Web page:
Take the 2-minute tour ×
Mathematics Stack Exchange is a question and answer site for people studying math at any level and professionals in related fields. It's 100% free, no registration required.

Background

Suppose that the national mint mints coins with bias $p_i \sim \rm{Beta}(A,B)$ for some unknown constants $A$, $B$.

Given $n$ coins, you flip each coin a certain number of times. Coin $i$ comes up heads $a_i$ times and tails $b_i$ times. (The flips are clearly exchangeable, so we don't need the actual sequence of flips.)

If I did the math right, I figured out that the likelihood of $A, B$ given the statistics $(a_i, b_i)$ is:

$$L(A,B \mid a_i, b_i) = \frac{\prod_i\rm{Beta}(A + a_i, B + b_i)}{\rm{Beta}(A, B)^n}.$$

(Edit in 2012: This is the product of $n$ Pólya–Eggenberger urn schemes.)

I would like to summarize the statistics $(a_i, b_i)$ even further, into a finite set of numbers if possible.

Question

Can $\prod_i\Gamma(A + a_i)$ be written using sufficient statistics calculated from the $a_i$?

Example

For example, $\prod_i\exp(A + a_i)$ can be written $\exp(nA + S)$ where $n, S$ are sufficient statistics calculated from the $a_i$.

share|improve this question
    
If this question interests you, please help me tag it. –  Neil G Jun 28 '11 at 4:37

1 Answer 1

up vote 2 down vote accepted

I think I would agree with your expression for the likelihood, although this approach is not without problems (see below).

Notice, that since $a_i$ and $b_i$ are integers, the likelihood is just a rational function in $A$ and $B$: $$ L(A,B \mid a,b) = \prod_{i=1}^n \left( \frac{ \prod\limits_{k=0}^{a_i-1} (A+k) \prod\limits_{m=0}^{b_i-1} (B+m) }{\prod\limits_{j=0}^{a_i+b_i-1} (A+B+j)}\right) $$ The maximum likelihood equations are easily seen to be $$ \begin{eqnarray} \sum_{i=1}^n \sum_{k=0}^{a_i-1} \frac{1}{A+k} &=& \sum_{i=1}^n \sum_{j=0}^{a_i+b_i-1} \frac{1}{A +B+j} \\ \sum_{i=1}^n \sum_{m=0}^{b_i-1} \frac{1}{B+m} &=& \sum_{i=1}^n \sum_{j=0}^{a_i+b_i-1} \frac{1}{A +B+j} \end{eqnarray} $$ Given that $A>0$ and $B>0$ these equations become polynomial equations in $A$ and $B$ with, hopefully, a unique positive root. However, checks in Mathematica for small values of $n$ and $a_i$, $b_i$ indicate that the resulting system admits no positive finite solutions. enter image description here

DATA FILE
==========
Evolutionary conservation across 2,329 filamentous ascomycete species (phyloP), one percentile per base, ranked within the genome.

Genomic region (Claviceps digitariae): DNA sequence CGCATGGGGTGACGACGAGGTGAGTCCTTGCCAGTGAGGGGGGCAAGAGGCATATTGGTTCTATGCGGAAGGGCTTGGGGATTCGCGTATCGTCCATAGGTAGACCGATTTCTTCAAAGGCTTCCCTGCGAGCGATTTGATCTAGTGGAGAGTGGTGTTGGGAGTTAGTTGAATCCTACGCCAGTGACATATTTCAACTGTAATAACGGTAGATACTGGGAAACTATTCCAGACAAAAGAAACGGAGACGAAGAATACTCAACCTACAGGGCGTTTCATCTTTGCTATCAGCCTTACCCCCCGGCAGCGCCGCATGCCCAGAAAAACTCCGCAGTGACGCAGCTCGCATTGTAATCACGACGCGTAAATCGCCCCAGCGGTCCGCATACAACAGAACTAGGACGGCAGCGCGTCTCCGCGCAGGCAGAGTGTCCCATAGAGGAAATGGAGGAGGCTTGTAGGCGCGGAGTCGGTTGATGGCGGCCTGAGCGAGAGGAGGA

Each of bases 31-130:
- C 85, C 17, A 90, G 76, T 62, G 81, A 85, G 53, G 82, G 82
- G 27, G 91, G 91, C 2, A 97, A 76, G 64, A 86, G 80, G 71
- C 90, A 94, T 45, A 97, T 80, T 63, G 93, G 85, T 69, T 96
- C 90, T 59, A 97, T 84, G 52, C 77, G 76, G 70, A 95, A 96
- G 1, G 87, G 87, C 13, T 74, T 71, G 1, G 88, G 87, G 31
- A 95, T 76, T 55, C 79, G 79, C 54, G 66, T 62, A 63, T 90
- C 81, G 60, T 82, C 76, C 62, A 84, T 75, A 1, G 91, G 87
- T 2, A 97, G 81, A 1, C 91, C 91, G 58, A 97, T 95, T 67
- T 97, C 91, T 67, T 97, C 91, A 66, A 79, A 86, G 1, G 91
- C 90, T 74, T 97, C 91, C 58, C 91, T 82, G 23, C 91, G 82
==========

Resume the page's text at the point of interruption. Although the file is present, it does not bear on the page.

It is easily seen, that infinite $A$ and $B$ solve MLE equations. Let's fix $r=A/B$. Then, in the limit of infinite $A$ and $B$, equations reduce to $$ \begin{eqnarray} \sum_{i=1}^n a_i &=& \sum_{i=1}^n \frac{r}{r+1} (a_i+b_i) \\ \sum_{i=1}^n r b_i &=& \sum_{i=1}^n \frac{r}{r +1} \cdot (a_i+b_i) \end{eqnarray} $$ which gives $$ r = \frac{\sum_{i=1}^n a_i}{\sum_{i=1}^n b_i} $$

This result is confirmed numerically by the following heuristic. Use $a_i$ and $b_i$ to estimate head probability $p_i$ for each coin using ML estimator $p_i = \frac{a_i}{a_i+b_i}$. Then use ML estimation for beta distribution to determine $\alpha$ and $\beta$ from the data $\{p_1, \ldots, p_n \}$.

enter image description here

I do not have a good explanation as to why ML estimation can not seem to determine both $\alpha$ and $\beta$. This may be worth a separate question.

share|improve this answer

Your Answer

 
discard

By posting your answer, you agree to the privacy policy and terms of service.

Not the answer you're looking for? Browse other questions tagged or ask your own question.